BAKU—The new US Ambassador to Azerbaijan, Robert Cekuta, who arrived in Baku on Thursday, was told by scores of Azeri citizens on social media to visit a prison near Baku where many recently arrested activists are detained, upon his arrival. The bold gesture from Azeri activists came after a post as well as a video on the US Embassy’s Facebook page asked Azerbaijani Facebook users to “vote on his first cultural excursion!”
The overwhelming majority of comments under the post urge the Ambassador to take his first visit to the Kurdakhani prison near the capital Baku, where many of the country’s political prisoners are held. Because so many prominent intellectuals, civil activists, and well-educated youth leaders have been imprisoned in the Kurdakhani jail, it has been dubbed by some as “Kur De Khani University.”
The Embassy’s post specifically referred to a “cultural excursion” and the Ambassador’s video named a few examples of cultural and natural sites, such as Yanardag, a continuously burning natural gas fire on a hill. But they seem to have received a different response from what they expected. The Azerbaijani public appears to have clearly spoken out in favor of paying attention to the rapidly deteriorating situation with human rights in Azerbaijan.
Some even scoffed at the suggestion of going sightseeing in the midst of an ongoing severe crackdown on civil society, including US radio station Radio Liberty and other Western-backed institutions.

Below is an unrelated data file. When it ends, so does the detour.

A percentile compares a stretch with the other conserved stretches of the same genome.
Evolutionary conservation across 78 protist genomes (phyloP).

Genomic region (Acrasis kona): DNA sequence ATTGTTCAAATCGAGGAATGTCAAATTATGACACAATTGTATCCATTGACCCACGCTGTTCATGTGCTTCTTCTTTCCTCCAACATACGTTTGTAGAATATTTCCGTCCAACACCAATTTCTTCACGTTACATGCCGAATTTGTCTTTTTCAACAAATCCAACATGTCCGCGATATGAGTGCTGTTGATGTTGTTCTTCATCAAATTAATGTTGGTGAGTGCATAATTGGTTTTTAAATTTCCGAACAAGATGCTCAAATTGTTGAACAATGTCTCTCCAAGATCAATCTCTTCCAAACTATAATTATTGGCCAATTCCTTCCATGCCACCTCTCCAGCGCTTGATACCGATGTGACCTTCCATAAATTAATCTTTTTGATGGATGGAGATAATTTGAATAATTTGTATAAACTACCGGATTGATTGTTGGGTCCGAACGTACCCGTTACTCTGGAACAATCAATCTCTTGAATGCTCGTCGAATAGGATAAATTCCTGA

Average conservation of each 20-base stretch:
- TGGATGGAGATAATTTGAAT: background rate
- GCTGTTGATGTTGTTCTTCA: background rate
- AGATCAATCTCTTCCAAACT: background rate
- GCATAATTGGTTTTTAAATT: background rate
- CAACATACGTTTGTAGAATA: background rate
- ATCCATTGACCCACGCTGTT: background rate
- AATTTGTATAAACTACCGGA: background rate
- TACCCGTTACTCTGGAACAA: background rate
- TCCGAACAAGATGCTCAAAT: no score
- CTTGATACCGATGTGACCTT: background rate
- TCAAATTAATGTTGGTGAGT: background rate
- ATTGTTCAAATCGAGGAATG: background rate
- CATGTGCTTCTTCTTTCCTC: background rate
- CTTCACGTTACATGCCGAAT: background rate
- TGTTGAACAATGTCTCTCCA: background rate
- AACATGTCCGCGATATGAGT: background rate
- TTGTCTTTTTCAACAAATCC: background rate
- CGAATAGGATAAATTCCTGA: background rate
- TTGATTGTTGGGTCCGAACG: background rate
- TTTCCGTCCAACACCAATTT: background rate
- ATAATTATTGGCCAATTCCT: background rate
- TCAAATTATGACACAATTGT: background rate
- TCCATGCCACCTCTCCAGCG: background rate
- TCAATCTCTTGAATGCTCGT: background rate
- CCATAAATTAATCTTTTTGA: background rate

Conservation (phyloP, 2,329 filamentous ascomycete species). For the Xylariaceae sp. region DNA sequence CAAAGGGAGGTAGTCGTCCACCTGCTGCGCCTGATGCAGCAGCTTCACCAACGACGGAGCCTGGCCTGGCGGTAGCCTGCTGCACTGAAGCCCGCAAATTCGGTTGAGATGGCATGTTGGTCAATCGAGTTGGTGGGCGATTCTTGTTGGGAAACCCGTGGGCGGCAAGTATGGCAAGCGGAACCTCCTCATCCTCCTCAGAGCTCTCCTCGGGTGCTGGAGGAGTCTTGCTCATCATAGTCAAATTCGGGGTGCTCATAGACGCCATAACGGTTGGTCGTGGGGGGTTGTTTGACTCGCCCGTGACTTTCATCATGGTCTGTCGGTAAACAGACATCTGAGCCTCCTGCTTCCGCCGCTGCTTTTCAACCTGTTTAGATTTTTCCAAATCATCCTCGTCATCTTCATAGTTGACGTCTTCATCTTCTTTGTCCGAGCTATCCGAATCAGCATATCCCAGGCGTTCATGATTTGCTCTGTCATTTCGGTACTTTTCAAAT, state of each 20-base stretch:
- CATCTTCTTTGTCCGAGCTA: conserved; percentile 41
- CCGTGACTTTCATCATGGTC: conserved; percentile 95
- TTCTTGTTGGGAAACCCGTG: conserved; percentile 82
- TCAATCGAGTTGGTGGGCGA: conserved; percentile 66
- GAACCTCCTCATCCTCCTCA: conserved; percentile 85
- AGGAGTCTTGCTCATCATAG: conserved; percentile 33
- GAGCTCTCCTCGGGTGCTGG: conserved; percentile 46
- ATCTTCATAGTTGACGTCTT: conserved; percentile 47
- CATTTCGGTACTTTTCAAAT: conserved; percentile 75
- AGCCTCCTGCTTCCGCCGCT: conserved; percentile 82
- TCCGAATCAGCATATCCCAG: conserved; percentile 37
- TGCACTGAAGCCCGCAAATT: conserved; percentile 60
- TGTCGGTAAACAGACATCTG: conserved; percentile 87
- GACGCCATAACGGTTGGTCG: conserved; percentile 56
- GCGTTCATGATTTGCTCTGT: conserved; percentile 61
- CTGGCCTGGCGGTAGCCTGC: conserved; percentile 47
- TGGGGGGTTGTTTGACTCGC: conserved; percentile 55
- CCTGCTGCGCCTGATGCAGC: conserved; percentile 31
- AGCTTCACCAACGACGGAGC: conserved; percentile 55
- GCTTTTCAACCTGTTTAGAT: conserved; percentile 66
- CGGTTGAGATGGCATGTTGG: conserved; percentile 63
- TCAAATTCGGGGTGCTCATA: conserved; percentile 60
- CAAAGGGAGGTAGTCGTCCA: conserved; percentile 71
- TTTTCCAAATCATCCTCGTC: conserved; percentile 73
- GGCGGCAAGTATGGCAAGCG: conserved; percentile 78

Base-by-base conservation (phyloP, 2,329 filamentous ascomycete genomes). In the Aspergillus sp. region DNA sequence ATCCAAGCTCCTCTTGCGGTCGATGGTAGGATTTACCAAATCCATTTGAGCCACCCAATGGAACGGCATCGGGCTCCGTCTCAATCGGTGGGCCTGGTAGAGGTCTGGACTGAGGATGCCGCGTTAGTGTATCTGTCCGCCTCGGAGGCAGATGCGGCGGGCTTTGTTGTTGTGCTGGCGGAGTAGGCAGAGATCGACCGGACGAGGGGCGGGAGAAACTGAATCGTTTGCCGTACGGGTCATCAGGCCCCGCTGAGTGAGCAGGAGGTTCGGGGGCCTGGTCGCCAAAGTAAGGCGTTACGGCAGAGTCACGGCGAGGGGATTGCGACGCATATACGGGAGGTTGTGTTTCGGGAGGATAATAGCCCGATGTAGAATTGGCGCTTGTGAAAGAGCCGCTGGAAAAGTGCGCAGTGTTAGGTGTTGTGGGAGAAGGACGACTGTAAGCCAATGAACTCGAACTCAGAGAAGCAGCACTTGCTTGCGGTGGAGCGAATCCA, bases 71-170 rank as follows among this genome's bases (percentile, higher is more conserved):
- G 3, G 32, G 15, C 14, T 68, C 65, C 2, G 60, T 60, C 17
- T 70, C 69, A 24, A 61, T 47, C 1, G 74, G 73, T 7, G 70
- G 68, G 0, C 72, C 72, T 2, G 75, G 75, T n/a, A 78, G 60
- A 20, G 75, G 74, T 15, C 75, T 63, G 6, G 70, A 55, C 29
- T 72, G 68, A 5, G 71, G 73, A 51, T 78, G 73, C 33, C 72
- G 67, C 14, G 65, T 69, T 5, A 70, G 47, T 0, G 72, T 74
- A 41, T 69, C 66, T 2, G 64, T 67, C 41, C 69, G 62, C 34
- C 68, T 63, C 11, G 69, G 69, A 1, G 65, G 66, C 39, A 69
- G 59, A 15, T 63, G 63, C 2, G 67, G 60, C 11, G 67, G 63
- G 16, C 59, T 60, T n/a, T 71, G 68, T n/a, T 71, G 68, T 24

One commenter expressed hopes that “[The] new Ambasador [sic] will not be bowing before the statue of Aliyev,” referring to the infamous visit by Ambassador Richard Morningstar, Cekuta’s predecessor. Morningstar stirred controversy when at his first public appearance in Azerbaijan as the US Ambassador he bowed down to a giant statue of Heydar Aliyev — the late Azerbaijani dictator and former Soviet Communist Politburo boss and KGB general, who is the founder of the ruling regime and also is the father of the current president.
The US Embassy in Baku has also come under criticism recently for failing to provide adequate help to the persecuted prominent Azerbaijani rights activist, Emin Huseynov, whose wife is an American citizen. An article in Foreign Policy magazine says that Huseynov tried to seek help from the US Embassy in Baku in face of an imminent imprisonment but was denied protection. He had to go to the Swiss Embassy instead, where he has received protection and has been hiding for the past six months. The Foreign Policy article also cites the case of a US citizen Said Nuri, a former Azerbaijani dissident, who has been detained during his recent visit to Azerbaijan and complained about the lack of adequate help from the US Embassy there.